Darkness is imminent. I sit in damp needle duff with my back against a straight young fir. Bedtime is imminent for a covey of California Quail. In the dimness I see only their plump diminutive shadows and hear the powerful thrum of wings launching them into limbs directly above. They ignore me, and one walks within arm’s length. They cluck softly, and their gentle jostling sends a shower of dead needles onto my shoulders. If I were their parent I would fly up there and tell them to be quiet and go to sleep. Instead, I mind my own human business and use the drapes of nightfall to close off rooms full of unwanted noise, the incessant residual chatter of a fall that seems far too busy.
Scattered thoughts coalesce around oncoming winter. In the intense dryness of summer, wet darkness was something of a theoretical construct, kicked around by climatologists, psychologists, economists, astrologists, and other prognosticators. Now the rains have really come. Gardens have been put to bed, drab warblers that I no longer recognize have moved south, and ducks I labored to identify in summer eclipse plumage are back to their shiny, distinguished selves.
I am continually astonished by the ongoing willingness of Earth to provide. Gratitude is easy in this wet green womb we call home. We are graced by water. Rains cleanse our sky, sifting through soil, swelling plant roots and fungal mycelia, shedding contaminates, recharging aquifers, and emerging as springs of clear water that grow moss and lady ferns and torrent salamanders. We are graced by sunshine, too. Photons rain down for six months and are converted by chlorophyll into food, fiber, fuel, and finally compost for garden beds. I am uncertain whether there is a relationship between a congenial climate and congenial people. We have our problems, but they seem small in comparison to places in the world life where life is harder and competition for resources is keen.
Yet even here, in the easy living abundance of our locale, the limits of our biosphere are being breached. At this point the people who cannot see this are choosing to ignore it. The only serious remaining discussion is whether or not anthropocentric damage has set off an irreversible chain of events that endangers the future of humans and some large fraction of our fellow multicellular beings. Last summer the local record for days over 90 degrees was obliterated. Salmon runs are fluctuating wildly from year to year. A hive of honeybees is hard to keep alive these days. Despite the bad news, most of us find ourselves living in this beautiful corner of North America well watered, well fed, and well cared for.
Still, anger abounds. I know activists, environmental and social, who will die angry over the ongoing insults to the Earth and her people. Many of us have felt this. I certainly have. I’m not a fan of anger, but with regard to environmentalism it is usually selfless, rather than selfish, and stems from a healthy response against unhealthy human tendencies toward greed, self-indulgence, shortsightedness, and I’m only warming up!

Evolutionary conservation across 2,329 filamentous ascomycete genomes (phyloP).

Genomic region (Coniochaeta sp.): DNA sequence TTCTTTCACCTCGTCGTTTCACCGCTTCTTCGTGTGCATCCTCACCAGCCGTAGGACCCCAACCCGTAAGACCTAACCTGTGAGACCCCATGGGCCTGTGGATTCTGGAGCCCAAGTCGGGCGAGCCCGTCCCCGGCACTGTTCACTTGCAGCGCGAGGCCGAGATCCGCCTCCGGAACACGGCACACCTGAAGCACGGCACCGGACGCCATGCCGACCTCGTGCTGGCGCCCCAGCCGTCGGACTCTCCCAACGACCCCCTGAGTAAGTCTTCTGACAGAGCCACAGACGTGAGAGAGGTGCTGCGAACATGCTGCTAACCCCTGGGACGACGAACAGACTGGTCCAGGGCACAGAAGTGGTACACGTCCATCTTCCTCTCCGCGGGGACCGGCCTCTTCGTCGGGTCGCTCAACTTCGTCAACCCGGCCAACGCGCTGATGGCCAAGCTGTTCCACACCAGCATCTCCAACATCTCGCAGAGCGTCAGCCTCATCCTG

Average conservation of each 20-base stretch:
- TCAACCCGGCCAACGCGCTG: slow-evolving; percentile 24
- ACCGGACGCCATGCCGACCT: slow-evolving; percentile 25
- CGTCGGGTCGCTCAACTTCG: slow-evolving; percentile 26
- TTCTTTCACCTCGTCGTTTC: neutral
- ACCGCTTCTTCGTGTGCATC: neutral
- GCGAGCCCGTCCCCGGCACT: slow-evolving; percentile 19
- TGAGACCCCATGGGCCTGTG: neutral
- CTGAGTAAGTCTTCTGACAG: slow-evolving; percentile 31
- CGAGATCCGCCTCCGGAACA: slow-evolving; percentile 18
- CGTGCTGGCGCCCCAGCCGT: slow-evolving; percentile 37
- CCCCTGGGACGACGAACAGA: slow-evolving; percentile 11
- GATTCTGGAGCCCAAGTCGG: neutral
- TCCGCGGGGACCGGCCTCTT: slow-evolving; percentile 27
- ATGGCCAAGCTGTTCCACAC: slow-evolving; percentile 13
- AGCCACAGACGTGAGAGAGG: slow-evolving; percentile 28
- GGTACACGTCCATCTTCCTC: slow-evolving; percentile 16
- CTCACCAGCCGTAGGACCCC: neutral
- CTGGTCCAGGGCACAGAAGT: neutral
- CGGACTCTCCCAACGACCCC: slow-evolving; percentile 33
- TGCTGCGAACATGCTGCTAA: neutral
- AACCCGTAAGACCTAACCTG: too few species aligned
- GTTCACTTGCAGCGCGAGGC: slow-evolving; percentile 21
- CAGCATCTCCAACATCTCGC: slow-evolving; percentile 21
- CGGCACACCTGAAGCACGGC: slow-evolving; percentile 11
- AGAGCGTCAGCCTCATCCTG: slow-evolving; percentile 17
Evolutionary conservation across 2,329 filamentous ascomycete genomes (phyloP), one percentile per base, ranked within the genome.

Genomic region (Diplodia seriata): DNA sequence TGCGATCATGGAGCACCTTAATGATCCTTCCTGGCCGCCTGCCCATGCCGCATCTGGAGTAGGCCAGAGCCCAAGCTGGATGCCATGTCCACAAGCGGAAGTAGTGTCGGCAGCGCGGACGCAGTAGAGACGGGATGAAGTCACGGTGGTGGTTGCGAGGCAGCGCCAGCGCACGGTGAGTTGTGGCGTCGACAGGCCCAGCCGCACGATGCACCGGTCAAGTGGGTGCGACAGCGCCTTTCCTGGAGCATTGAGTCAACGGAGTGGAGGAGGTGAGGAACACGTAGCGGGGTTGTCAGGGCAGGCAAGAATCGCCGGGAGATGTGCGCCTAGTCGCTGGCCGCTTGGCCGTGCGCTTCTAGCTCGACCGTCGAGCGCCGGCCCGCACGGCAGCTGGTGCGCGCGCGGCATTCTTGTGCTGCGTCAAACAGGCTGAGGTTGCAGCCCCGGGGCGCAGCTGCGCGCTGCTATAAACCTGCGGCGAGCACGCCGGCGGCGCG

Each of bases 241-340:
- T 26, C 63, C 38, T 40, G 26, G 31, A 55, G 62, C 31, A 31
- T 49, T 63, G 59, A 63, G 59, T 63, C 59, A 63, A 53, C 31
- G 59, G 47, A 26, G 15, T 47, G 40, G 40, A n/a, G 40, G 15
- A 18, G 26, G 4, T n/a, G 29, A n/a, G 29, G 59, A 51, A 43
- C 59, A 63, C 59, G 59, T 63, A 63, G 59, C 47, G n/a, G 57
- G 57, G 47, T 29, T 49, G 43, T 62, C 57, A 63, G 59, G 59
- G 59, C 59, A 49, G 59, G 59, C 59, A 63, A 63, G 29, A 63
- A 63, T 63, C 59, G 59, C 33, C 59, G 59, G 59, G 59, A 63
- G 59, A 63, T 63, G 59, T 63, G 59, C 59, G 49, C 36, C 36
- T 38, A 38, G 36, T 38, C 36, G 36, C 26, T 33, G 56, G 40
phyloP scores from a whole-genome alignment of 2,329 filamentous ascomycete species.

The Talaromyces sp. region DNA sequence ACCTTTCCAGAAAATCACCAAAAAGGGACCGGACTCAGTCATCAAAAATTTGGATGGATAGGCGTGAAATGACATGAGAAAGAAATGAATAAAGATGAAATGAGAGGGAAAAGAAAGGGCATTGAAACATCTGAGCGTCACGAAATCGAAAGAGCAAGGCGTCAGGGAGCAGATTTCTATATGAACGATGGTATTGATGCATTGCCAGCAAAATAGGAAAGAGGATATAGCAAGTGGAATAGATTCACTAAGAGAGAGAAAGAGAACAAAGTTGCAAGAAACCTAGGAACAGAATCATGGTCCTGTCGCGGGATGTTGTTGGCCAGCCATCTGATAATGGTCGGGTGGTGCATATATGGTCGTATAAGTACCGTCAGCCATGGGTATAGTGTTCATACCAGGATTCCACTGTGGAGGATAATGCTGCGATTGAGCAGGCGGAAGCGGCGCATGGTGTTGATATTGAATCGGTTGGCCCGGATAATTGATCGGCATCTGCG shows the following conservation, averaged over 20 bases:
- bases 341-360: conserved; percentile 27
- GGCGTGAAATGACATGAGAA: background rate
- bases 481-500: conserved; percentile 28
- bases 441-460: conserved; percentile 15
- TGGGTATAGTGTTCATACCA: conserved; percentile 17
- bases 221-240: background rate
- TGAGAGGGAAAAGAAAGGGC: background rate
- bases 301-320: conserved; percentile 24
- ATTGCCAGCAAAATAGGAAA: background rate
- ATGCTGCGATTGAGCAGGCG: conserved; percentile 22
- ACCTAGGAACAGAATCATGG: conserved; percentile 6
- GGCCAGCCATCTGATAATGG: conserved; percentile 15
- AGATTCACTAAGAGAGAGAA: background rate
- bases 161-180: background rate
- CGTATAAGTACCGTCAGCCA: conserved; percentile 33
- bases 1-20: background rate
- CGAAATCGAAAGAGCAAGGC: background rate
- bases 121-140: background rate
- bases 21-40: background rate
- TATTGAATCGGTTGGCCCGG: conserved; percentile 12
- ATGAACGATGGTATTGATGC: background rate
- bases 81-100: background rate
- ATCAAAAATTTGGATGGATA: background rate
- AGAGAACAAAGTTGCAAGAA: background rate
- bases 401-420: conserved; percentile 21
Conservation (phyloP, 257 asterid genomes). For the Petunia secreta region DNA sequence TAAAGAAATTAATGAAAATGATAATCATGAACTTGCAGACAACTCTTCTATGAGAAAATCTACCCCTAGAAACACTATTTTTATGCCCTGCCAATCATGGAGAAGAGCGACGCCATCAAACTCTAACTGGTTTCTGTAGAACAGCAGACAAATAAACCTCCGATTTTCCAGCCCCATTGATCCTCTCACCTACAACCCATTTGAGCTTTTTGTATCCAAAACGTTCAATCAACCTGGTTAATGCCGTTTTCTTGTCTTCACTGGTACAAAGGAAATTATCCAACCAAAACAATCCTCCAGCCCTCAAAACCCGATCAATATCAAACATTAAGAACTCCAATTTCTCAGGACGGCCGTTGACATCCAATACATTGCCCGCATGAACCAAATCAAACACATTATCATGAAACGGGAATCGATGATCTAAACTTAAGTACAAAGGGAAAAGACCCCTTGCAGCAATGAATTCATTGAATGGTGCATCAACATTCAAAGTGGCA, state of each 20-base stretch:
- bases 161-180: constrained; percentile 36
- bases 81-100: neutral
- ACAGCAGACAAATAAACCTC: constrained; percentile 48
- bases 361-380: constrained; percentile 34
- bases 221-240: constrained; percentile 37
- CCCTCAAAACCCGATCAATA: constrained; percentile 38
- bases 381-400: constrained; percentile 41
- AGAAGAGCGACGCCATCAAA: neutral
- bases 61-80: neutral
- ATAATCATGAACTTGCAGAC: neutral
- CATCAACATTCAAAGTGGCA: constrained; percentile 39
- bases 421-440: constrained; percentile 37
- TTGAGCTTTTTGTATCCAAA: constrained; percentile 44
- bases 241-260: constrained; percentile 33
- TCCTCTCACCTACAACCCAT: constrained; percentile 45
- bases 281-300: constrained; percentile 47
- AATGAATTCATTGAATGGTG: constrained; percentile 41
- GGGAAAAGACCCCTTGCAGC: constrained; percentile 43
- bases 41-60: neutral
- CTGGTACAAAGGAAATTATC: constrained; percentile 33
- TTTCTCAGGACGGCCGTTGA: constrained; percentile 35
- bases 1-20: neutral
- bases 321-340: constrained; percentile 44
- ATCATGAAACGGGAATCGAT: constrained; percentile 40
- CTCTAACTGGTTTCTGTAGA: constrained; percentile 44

If we swim upstream a bit in search of the source of this anger, we find that it springs from an aquifer of deep grief for the disappearance of things we cherish: primal forests, calypso orchids, monarch butterflies, spawning salmon, and Band-tail Pigeons; we feel the loss of our own health and safety and any comfort in thinking we will leave our children a hospitable world, and we feel helpless trying to right the injustices. Any psychologist worth their salt would say that our good long-term mental health depends upon recognizing and processing this grief, rather than paving it over with therapeutic smiles. At some point we must dive in and embrace our loss. And even though we can’t simultaneously hold the grief and gratitude in our minds, even though one is a so-called positive emotion and the other negative, the two seem conjoined. Here lies the crux of my ongoing conundrum: we experience deep grief precisely because we are so deeply grateful for things that we have lost. Oh my. Words. Now where?
Every autumn I noodle on this Gordian Knot and can’t put my hands on a sword. This fall I am giving up. Perhaps that is the solution—recognizing that gratitude and grieving are conjoined. They are inextricable parts of our complex human experience, two symbiotic feelings that have evolved within our emotional ecosystem and are forever merged in mutual interdependence. I have no credentials for telling people how they should think or feel, no degree in psychology or counseling or human development. Intuition is my only ally. To give thanks is to lower our guard, because gratitude makes us vulnerable to grief. Yet maybe in this season of shrinking daylight, swelling streams, falling color, and emerging fungi we could choose to live dangerously. We could make ourselves vulnerable. We could open our arms in gratitude for all that still surrounds us.
We could even give thanks that we grieve.